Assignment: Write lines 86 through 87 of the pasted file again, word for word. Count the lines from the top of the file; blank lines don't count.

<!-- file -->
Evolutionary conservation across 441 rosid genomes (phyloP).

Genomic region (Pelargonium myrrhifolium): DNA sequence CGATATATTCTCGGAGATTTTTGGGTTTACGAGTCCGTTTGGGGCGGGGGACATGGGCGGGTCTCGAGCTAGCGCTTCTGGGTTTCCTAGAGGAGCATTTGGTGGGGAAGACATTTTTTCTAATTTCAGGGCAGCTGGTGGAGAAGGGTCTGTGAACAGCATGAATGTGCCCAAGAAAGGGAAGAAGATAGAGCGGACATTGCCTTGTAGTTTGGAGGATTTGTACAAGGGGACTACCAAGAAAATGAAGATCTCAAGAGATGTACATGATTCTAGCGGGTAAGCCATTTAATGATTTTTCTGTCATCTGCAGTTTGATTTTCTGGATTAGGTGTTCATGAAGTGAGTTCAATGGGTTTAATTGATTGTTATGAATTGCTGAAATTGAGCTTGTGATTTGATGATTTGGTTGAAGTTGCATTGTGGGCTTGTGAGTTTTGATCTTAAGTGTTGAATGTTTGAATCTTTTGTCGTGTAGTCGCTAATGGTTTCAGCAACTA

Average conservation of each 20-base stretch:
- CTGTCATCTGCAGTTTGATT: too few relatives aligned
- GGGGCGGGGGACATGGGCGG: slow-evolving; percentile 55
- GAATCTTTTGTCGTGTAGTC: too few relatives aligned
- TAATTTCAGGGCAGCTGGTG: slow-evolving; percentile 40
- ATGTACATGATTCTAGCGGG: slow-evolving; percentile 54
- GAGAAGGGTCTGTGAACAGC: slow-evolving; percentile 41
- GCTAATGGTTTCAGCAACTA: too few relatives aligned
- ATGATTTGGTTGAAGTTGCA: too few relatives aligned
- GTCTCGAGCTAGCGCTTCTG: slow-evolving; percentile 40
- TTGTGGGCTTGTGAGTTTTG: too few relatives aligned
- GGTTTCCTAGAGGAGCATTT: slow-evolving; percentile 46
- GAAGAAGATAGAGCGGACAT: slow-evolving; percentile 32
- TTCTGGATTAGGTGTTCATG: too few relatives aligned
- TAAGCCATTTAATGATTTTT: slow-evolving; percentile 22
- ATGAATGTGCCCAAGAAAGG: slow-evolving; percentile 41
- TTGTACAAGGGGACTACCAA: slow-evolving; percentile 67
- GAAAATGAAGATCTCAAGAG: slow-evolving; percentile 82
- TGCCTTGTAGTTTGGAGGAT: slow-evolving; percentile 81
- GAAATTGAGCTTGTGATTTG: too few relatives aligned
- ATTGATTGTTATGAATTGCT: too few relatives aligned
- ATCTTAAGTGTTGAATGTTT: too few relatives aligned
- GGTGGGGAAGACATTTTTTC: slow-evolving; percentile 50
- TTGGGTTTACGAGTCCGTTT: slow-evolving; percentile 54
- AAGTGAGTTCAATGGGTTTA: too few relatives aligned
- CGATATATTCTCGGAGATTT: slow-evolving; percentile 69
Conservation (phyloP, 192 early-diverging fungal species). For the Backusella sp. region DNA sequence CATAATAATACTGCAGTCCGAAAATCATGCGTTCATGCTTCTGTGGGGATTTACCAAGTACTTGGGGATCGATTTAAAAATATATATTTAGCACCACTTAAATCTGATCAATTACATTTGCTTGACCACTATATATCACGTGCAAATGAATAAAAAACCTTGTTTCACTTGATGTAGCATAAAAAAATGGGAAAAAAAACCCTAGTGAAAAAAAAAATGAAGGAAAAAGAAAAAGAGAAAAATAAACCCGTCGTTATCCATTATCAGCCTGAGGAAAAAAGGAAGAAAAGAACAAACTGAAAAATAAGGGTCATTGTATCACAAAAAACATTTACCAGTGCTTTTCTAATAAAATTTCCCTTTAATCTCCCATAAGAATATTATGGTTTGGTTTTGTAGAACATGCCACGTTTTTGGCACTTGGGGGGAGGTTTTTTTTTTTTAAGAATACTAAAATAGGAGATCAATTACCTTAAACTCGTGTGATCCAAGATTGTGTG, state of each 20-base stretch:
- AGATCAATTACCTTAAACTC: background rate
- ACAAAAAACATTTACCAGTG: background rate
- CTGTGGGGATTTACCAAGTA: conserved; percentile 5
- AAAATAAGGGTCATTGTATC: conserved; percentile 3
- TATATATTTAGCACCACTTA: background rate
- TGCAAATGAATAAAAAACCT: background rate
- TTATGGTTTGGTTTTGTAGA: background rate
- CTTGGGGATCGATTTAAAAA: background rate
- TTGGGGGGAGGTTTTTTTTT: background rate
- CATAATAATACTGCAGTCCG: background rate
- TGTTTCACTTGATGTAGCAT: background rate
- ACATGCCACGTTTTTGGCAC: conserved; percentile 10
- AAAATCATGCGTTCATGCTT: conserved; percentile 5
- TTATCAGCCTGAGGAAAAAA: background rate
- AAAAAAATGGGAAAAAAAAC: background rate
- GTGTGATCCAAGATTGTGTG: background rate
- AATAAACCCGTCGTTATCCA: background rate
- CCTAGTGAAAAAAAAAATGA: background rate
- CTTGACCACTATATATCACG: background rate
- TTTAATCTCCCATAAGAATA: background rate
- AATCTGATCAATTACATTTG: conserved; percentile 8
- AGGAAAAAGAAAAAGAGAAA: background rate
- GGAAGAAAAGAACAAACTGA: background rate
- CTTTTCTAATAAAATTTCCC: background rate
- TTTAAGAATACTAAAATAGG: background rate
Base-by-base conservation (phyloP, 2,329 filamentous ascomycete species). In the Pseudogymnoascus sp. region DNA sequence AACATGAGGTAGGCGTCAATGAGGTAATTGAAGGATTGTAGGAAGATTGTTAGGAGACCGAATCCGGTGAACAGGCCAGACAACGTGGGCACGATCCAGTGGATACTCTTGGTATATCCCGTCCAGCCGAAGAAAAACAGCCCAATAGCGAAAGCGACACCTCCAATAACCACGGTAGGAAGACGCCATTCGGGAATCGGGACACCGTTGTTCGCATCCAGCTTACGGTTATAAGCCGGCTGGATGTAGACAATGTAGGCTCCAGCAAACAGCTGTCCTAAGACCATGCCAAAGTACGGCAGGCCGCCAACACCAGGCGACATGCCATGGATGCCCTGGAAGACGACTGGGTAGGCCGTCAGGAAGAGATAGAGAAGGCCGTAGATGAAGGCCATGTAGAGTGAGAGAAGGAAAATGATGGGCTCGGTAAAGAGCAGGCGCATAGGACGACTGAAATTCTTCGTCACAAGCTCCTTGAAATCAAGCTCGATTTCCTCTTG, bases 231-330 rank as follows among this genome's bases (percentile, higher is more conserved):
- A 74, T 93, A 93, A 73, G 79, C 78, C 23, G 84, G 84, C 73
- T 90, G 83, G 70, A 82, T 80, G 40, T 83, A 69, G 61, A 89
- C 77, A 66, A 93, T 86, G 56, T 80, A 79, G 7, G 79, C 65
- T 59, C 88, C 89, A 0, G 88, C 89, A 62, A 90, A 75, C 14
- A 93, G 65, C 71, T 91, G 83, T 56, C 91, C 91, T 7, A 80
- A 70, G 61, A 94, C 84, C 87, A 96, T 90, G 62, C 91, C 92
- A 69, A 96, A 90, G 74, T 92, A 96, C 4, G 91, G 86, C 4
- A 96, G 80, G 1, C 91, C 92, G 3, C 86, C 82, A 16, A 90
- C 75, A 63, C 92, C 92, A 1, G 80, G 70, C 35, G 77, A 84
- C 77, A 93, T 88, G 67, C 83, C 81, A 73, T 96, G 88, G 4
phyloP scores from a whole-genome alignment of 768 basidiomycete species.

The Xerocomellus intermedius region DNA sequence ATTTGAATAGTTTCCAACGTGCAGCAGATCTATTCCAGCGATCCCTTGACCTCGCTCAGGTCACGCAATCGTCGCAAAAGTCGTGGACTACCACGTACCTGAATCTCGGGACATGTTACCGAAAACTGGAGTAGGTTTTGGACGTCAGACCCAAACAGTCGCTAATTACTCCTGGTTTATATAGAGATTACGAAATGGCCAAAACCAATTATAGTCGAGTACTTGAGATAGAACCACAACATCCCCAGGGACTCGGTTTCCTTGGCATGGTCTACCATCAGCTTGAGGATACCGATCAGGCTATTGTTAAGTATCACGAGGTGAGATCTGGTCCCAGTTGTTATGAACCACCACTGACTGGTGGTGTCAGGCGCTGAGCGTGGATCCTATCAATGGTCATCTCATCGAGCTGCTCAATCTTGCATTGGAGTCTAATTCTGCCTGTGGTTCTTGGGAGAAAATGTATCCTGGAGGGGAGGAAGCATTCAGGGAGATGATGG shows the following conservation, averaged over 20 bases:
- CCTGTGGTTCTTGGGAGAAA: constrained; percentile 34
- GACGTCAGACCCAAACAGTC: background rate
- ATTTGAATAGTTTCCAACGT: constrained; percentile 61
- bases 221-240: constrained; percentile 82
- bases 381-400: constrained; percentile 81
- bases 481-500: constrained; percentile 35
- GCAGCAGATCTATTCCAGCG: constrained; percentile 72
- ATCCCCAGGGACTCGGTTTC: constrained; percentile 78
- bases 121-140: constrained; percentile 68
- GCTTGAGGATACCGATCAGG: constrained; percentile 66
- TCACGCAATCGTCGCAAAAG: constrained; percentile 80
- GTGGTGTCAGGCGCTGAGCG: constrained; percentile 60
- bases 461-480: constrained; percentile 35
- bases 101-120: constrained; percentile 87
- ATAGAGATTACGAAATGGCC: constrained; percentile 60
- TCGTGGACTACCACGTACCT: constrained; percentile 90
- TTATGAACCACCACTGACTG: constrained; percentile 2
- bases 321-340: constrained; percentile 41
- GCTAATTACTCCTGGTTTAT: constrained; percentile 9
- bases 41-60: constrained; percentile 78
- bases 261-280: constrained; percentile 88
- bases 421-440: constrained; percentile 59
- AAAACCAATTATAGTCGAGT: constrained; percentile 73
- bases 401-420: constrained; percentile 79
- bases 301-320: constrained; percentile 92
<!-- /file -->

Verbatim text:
- GCTAATTACTCCTGGTTTAT: constrained; percentile 9
- bases 41-60: constrained; percentile 78